5 Meaningful Moments to Create Mindfulness

A mindfulness checklist

A young woman sits back from her computer, arms folded behind her head, satisfied in her present moment.

As the mindfulness miniseries keeps winding down the road to wellness, let’s pause to ask one simple question: what are we learning? It’s incredible how small changes today can lead to big transformations tomorrow, but we can get deep into our heads when we’re faced with self-improvement or self-care.  Being honest about what we need is very different from the effortless way we take care of people around us, but that doesn’t mean it’s impossible!

One major challenge is that we tend to take on everything at once. We binge, we marathon, and we get it done! So when you find out what you need, it can be tempting to roll up your sleeves and take a flying leap into the thick of it all. But it’s important to build a base, so let’s talk about grounding. Not mental grounding, more like something you can see every day: grounding wires.

Why are literal grounding wires so important? Well, they can protect you, your appliances, and your home from surges of electricity caused by lightning strikes or power surges. While it can be tempting to tackle all our challenges in one go, if we neglect our metaphorical grounding wires, there’s a chance a surprise lightning strike or an unprecedented power surge could ruin all that work and even hurt! Here are five quick and easy things you can do today to help you cultivate your metaphorical grounding wires.

A female figure sitting on a swing, watching a sunset

Ask: “What do I need right now?”

Goals are an excellent way to have something to work toward, but we also need to listen to what our minds and bodies need along the way. If you feel yourself getting overwhelmed or frustrated, take a second to ask one simple question: What do I need right now? What you need right now could be a nap, a walk, some time with friends (or some time away from them). This has nothing to do with being productive. It has everything to do with you and can help you avoid burnout.

Feel what you feel.

You asked yourself what you need, but this one is about how you feel. Are you frustrated by a setback? Feel it. Are you excited by some good news? Feel it! It’s OK to feel everything you’re feeling, no matter what it is. When you give yourself room to feel, you can answer the question up there at #1 more easily, and give yourself space to figure out your next step.

An athletic woman standing in a mirror, lifting dumbells.

Celebrate all the small things.

It can’t be all work and no play. Recognize your milestones along the way and celebrate them! Treat yourself to something nice, like a night with friends or family, a date night with yourself and/or your partner, or even a day under the blanket with a furry friend and a whole lot of Netflix. Our work will always be there, so try and treat yourself along the way!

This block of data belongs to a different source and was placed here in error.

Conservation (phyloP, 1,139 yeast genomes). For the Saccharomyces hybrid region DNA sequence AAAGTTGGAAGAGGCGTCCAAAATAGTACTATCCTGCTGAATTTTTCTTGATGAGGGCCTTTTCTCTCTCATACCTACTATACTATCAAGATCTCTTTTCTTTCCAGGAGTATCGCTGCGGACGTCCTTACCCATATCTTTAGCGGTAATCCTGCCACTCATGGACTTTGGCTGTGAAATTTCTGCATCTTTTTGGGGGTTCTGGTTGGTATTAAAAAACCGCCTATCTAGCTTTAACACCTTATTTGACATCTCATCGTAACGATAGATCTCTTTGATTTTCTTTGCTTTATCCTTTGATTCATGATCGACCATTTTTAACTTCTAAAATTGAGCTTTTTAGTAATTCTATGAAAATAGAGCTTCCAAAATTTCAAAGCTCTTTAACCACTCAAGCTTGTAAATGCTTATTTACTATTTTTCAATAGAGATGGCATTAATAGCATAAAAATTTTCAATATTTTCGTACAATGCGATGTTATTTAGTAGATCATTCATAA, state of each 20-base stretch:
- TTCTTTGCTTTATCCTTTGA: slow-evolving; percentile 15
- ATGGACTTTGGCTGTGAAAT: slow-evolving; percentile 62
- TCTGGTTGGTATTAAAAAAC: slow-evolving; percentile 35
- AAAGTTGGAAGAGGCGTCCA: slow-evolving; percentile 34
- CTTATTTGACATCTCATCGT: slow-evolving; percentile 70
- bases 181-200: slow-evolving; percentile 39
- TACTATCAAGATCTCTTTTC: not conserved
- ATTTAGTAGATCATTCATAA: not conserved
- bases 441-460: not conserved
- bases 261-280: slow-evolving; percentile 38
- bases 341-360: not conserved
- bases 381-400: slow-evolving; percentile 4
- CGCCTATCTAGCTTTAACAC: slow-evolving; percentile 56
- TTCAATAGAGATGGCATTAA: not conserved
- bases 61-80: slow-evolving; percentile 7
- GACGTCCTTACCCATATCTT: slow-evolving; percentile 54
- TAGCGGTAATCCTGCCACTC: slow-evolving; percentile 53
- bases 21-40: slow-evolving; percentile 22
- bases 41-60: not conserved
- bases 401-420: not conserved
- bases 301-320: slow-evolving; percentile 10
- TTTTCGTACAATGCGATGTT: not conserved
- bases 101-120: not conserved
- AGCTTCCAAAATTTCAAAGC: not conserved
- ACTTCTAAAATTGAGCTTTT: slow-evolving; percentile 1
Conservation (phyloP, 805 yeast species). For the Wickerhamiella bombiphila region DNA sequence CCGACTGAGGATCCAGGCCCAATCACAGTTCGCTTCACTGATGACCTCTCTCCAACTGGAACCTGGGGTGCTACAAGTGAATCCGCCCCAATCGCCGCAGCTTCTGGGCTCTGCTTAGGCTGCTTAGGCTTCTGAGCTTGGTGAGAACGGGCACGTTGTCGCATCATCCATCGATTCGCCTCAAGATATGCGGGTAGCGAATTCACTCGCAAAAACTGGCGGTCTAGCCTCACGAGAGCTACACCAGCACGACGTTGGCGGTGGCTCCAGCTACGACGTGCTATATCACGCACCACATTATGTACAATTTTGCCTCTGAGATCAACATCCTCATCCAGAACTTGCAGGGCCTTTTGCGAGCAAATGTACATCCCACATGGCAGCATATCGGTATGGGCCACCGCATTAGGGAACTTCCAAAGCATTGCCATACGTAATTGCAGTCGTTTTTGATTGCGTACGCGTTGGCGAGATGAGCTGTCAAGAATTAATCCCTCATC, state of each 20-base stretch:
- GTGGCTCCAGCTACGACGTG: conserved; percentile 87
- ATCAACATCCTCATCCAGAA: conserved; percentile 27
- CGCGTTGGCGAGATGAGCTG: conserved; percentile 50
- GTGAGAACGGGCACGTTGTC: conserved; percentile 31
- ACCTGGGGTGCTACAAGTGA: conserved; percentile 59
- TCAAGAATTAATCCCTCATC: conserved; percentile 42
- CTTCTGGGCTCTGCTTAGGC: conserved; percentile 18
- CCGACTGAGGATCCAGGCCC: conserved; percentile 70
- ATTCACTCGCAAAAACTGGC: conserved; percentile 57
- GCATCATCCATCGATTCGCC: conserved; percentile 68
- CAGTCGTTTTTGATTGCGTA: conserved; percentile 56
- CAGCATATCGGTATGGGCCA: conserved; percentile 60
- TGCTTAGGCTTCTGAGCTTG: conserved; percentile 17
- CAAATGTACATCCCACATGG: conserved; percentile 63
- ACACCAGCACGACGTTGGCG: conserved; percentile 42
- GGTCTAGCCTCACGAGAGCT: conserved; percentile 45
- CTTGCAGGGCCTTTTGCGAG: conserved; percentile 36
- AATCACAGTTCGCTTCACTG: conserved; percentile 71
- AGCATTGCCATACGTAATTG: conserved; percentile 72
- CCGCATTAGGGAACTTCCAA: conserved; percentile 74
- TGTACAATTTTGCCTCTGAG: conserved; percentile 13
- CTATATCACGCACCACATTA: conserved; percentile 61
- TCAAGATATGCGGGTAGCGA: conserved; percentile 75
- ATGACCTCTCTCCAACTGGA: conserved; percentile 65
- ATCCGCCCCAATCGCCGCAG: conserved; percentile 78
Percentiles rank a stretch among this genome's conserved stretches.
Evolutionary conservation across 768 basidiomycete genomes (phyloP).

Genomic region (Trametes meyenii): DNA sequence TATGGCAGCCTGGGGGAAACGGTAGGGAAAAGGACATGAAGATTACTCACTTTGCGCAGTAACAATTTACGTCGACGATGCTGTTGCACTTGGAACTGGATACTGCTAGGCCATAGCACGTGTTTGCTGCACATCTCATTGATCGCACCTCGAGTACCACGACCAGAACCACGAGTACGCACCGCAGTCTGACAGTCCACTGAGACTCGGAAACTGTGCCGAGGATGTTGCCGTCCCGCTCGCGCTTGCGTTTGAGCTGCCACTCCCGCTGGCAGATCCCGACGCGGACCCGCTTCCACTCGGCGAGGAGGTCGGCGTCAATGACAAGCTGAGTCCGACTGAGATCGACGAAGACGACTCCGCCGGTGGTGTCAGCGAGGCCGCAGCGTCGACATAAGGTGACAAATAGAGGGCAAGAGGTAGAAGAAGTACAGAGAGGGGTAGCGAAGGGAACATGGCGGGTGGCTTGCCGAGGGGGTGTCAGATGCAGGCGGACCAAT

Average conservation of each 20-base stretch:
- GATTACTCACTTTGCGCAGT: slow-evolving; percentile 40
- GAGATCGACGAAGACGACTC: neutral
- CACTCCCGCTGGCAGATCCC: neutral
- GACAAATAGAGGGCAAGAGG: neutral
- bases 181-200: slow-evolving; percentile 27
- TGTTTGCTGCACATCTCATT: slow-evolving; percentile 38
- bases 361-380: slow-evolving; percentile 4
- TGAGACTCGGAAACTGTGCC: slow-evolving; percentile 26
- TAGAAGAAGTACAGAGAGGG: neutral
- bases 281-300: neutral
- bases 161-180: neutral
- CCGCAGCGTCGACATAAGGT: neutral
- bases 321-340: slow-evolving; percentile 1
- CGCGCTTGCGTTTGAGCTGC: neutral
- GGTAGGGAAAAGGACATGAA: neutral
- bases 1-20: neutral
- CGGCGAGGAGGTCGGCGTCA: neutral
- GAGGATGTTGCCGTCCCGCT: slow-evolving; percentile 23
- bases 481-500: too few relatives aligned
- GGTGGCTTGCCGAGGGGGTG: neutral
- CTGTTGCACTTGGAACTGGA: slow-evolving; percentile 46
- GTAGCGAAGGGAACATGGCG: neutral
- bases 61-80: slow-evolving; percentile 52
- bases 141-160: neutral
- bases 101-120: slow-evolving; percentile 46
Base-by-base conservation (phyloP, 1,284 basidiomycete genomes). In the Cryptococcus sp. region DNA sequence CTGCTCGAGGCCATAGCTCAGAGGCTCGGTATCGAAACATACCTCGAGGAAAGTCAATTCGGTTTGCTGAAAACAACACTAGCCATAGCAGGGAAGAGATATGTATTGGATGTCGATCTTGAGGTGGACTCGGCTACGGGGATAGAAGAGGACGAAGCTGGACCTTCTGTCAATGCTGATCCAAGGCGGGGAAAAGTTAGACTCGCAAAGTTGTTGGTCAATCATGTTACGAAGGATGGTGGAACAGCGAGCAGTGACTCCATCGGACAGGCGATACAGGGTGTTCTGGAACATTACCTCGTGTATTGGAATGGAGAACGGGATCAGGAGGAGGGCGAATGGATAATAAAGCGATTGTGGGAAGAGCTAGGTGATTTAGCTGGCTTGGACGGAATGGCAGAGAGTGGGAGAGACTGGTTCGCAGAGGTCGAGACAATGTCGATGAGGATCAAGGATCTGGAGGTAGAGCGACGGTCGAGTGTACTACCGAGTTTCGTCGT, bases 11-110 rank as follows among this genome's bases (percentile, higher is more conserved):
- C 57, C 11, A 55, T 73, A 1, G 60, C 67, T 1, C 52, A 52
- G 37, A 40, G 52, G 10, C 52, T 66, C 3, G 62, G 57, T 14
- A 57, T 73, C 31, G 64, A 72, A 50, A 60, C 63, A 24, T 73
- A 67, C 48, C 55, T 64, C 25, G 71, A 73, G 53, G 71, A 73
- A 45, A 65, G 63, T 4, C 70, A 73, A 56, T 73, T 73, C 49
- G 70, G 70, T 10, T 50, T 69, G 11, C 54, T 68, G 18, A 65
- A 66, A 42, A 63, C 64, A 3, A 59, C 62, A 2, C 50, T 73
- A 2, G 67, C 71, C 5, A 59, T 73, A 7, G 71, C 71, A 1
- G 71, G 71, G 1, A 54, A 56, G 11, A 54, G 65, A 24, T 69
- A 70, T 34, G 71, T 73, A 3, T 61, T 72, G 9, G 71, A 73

Move it!

If you’re feeling froggy, hop to some exercise. Whether you’re going low impact with walking, swimming, or hiking or high impact by hitting the weights or the bag or dusting off those running shoes, get on up! Even taking a few minutes to dance to your favorite song can have a lasting impact throughout the day. When we move our bodies, our brains release lots of good stuff like serotonin and dopamine. It’s not just a state of mind, it’s science!

An open journal on a table with some coffee

(Re)design your narrative.

Have you ever made a mistake and called yourself “stupid” or chided yourself because you “should have known better”? If you have, it’s nothing to be ashamed of (see #2), but our narratives shape our days from moment to moment. How we talk to ourselves in times of loss or triumph is more powerful than you realize. In fact, it’s a whole neural situation that can quite literally rewire our brains. If we see ourselves as “stupid” we’re less likely to seek out what we need and more likely to miss opportunities for growth or even happiness. If you’re calling yourself names or putting yourself down, it may be time to start shifting that narrative so you don’t shut down yourself or your feelings. That mistake you “should have known better” about can instead become a moment of self-care: “I’ll try again later,” “It’s OK to make mistakes,” or “I’ll see what I can do next time.”

Each of these choices takes minutes, but over time, those minutes add up. They can build into something greater, something more exciting. We can shape our worlds—the mornings that greet us and the evenings that leave us. It takes time. And just because we commit to these mindful practices doesn’t mean bad things just stop or that we’ll feel better overnight. We’re buying ourselves more time and giving ourselves more tools for when lightning strikes.